By Aydn Parrott
“Studying abroad is an intense experience. You are far from home, far from familiarity. Yet, being an ‘outsider’ can teach you more about yourself”Sasheenie Moodley, Rotary Scholar
Sasheenie Moodley is a South African who completed her studies in the United States and is currently completing a PhD in African Studies at the University of Oxford with support from the Rotary Global Grant Scholarship.
Asked about her long-term goals she says, “That is a very long time away,” but concedes that in an ideal world she would have 36 hours in a day.
Sasheenie hopes to teach at a medical school. She explains, “this would help me spend time with paediatric patients in clinics and teaching graduate students, and then also work with HIV-positive and HIV-negative pregnant teenagers and teenage mothers in resource-constrained communities.”
The latter has been her focus during her PhD research. “I’ve come to see that clinical practice and social research are two sides of the same coin,” Sasheenie says. She adds that she “would also need the ability to time travel so I can quickly move between communities I love in South Africa, the USA, and the UK”.
Speaking about her scholarship experience, Sasheenie says, “with Rotary’s gracious support, I have been able to pursue my PhD at the University of Oxford in the UK. This was beyond dreams!”
“It is still quite surreal that I have the privilege of doing this every day,” says Sasheenie, “moreover, Rotary has provided an incredibly supportive community through fellow scholars and life-long Rotarians with whom I could engage during my studies.”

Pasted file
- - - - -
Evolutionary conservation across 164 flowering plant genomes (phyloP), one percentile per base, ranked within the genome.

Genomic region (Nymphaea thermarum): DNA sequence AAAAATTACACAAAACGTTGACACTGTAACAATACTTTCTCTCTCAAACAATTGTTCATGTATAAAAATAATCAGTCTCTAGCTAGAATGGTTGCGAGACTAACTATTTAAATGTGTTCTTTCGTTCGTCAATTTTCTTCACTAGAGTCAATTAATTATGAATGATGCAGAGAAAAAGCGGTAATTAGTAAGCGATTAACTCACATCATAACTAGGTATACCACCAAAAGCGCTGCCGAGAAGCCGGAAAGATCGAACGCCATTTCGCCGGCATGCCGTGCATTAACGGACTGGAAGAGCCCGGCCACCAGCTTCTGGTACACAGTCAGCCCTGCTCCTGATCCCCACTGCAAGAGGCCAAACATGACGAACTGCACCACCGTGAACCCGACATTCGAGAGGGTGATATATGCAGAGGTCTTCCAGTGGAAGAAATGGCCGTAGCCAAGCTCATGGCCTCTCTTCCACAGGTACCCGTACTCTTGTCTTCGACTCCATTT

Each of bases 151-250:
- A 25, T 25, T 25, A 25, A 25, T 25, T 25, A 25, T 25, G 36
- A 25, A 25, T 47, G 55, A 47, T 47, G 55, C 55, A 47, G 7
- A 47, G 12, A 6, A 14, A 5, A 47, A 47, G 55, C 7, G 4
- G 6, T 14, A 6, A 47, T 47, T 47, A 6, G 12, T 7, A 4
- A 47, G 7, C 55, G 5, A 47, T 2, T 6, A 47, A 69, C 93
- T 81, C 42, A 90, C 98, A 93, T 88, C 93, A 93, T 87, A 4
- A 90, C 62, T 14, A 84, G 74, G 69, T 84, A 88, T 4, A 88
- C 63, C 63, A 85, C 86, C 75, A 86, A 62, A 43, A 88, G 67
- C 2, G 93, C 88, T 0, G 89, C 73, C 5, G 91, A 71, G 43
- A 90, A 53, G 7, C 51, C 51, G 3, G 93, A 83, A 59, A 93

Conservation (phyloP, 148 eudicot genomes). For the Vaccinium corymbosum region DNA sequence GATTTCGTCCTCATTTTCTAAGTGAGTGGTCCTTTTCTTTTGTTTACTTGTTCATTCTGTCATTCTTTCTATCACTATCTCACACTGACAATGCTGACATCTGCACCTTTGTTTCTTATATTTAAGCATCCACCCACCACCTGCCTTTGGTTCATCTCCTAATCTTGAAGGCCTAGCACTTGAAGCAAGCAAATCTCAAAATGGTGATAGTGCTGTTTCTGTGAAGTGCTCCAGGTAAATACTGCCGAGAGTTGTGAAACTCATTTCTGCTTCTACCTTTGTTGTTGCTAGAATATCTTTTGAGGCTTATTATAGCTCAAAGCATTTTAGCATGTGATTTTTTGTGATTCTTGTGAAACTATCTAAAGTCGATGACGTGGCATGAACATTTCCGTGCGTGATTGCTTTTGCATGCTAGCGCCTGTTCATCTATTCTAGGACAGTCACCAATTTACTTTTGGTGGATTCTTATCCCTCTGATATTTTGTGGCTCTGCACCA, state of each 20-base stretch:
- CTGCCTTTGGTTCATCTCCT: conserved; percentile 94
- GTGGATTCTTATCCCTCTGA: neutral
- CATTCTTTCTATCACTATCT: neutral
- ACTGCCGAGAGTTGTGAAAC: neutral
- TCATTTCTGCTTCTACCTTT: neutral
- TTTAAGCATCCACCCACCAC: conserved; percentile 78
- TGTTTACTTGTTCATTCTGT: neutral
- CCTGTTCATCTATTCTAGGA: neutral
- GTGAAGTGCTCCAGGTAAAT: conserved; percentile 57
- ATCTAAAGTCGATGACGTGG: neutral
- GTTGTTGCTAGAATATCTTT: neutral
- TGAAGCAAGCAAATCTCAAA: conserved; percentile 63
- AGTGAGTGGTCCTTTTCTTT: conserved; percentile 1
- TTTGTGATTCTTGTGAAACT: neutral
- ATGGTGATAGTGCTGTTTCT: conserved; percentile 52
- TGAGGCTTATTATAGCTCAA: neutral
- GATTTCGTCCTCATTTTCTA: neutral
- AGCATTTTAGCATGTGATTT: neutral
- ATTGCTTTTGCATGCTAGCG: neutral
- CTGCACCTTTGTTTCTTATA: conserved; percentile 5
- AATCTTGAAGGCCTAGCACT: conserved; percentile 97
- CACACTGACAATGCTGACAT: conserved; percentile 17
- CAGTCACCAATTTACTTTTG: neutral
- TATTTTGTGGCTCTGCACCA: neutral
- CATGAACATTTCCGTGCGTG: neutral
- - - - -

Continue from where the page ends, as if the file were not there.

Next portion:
Sasheenie explains that the Rotary community of fellows is especially valuable for her PhD. “A PhD can be lonely at the best of times,” Sasheenie says. But being a Rotary Scholar helped her connect and make meaning of her time in a new community. “Thank you Rotary!” she gushes.
“I expected to meet incredible young women during my fieldwork,” Sasheenie says. She says these young women are doing everything they can to make the most of being young mothers.
“What I did not expect was meeting amazing humanitarians in the Rotarians and my fellow Global Grant Scholars” says Sasheenie, who is being hosted by Rotary District 7610 (in the USA) and District 1090 (in the UK).
Within the UK, Sasheenie had the privilege of spending time with the Marlow-Thames Rotary Club whose members, she says, taught her about life and its many joys. “I will always cherish these memories,” she says.
“I have been connected to Rotarians around the world, in every age group and profession,” Sasheenie explains. She adds, “I believe in the work Rotary does, especially their focus on ‘disease prevention’ and ‘mother-to-child empowerment’.”
Through her work, Sasheenie says, “I wanted to make a small contribution to their global efforts as an ambassador.” Sasheenie says she wants to be a proponent of the philosophy of ‘learn more about a community so you can work with them and not for them’.
Sasheenie says, “studying abroad is an intense experience. You are far from home, far from familiarity.” She says this can be a valuable experience as “being an ‘outsider’ can teach you more about yourself and the way you think than you might already know.”
Sasheenie encourages those who are looking to challenge their own prejudices to apply for international scholarships. She says, “you will learn more than you wanted to – and that is a very good thing! At least, this is what happened to me!”
Aydn Parrott is a freelance writer and storyteller. He represents Africademics as a University Ambassador at Stellenbosch University and runs the ‘Power of Thought’ blog: https://powerofthoughtblog.wordpress.com/